Molecular dissection of early signaling response in the green alga Chlamydomonas reinhardtii under the influence of biotic and abiotic factors
Microalgae are an essential part of the food chain as they contribute significantly to the global carbon fixation. To get a better understanding about this process, it is important to understand how microalgae respond to changes in environmental conditions. Earlier work on the marine diatom, Phaeodactylum tricornutum showed how this microalga responds to external signals such as temperature, osmotic stress and iron by altering its calcium homeostasis. However, very limited information is available on impact of such changes on freshwater microalgae. Using the freshwater model microalgae Chlamydomonas reinhardtii, we have established a transgenic reporter line for measuring cytosolic calcium ion concentration. We subjected this reporter line to changes in several abiotic and biotic factors and measured the altered calcium concentration. This work would be of great impact to understand the similarities and differences in the environmental sensing abilities of freshwater and marine microalgae as well as provide us with insights into mechanisms of interaction between microalgae and other microorganisms.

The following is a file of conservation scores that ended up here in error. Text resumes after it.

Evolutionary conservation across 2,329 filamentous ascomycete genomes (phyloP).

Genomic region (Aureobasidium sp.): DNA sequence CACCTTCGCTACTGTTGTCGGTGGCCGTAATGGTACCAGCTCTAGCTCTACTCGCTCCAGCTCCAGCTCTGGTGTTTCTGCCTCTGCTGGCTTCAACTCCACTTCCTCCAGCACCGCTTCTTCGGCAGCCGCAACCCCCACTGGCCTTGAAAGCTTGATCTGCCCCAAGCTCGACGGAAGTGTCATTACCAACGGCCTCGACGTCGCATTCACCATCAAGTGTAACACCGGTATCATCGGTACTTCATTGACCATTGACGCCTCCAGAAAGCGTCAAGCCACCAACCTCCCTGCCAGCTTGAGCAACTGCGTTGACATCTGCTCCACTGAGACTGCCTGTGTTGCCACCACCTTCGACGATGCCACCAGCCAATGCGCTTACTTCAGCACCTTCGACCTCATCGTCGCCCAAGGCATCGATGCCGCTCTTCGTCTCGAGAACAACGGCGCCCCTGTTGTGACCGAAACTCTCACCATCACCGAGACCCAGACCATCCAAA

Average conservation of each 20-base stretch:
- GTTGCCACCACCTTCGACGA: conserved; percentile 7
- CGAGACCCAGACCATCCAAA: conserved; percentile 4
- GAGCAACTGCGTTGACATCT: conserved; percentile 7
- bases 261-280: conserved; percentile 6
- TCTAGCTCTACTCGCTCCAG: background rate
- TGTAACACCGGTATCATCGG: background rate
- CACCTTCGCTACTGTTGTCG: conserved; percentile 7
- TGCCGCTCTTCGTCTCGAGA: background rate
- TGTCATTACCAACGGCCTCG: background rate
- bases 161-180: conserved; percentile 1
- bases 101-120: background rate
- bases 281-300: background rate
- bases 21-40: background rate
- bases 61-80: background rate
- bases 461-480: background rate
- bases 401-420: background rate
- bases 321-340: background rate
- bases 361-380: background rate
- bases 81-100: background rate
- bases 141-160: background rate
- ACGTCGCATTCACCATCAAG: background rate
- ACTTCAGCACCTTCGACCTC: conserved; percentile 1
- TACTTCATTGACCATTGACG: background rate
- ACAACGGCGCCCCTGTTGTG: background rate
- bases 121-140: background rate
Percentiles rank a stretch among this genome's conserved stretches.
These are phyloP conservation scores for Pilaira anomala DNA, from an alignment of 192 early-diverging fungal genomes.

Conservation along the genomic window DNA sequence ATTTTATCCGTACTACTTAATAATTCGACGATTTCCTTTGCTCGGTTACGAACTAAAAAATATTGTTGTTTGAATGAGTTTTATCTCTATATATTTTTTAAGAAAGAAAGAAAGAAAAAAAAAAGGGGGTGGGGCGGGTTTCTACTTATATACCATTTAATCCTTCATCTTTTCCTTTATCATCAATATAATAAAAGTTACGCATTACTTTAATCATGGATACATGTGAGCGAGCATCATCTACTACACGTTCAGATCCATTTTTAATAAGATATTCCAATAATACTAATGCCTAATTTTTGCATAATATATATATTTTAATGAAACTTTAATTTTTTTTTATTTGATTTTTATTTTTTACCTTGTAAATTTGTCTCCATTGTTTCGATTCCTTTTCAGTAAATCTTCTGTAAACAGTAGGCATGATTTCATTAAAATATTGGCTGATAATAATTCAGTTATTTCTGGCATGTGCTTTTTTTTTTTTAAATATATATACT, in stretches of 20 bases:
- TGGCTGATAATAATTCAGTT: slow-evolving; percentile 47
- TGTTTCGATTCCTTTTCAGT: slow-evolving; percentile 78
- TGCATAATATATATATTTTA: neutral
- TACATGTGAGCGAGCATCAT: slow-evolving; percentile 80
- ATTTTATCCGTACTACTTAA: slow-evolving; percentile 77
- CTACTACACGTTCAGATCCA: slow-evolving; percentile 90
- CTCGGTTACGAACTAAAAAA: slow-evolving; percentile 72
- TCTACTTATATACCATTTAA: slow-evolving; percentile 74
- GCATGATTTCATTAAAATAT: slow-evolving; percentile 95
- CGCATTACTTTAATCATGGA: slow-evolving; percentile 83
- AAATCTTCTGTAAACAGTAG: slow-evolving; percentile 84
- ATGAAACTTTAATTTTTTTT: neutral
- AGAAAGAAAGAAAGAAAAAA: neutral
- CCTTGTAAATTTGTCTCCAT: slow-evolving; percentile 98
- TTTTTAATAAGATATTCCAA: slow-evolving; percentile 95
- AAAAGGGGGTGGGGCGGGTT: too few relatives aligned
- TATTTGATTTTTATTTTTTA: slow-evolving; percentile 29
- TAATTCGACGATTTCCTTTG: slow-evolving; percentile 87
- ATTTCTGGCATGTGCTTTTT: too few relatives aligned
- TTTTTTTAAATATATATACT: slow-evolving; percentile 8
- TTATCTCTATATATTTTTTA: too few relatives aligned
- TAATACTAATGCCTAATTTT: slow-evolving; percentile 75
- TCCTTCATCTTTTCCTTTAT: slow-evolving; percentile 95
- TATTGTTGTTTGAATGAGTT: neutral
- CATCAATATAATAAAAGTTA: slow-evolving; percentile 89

(2017) Antagonistic bacteria disrupt calcium homeostasis and immobilize algal cells. Nat Commun 8(1), 1756.
Start of PhD
July 1, 2015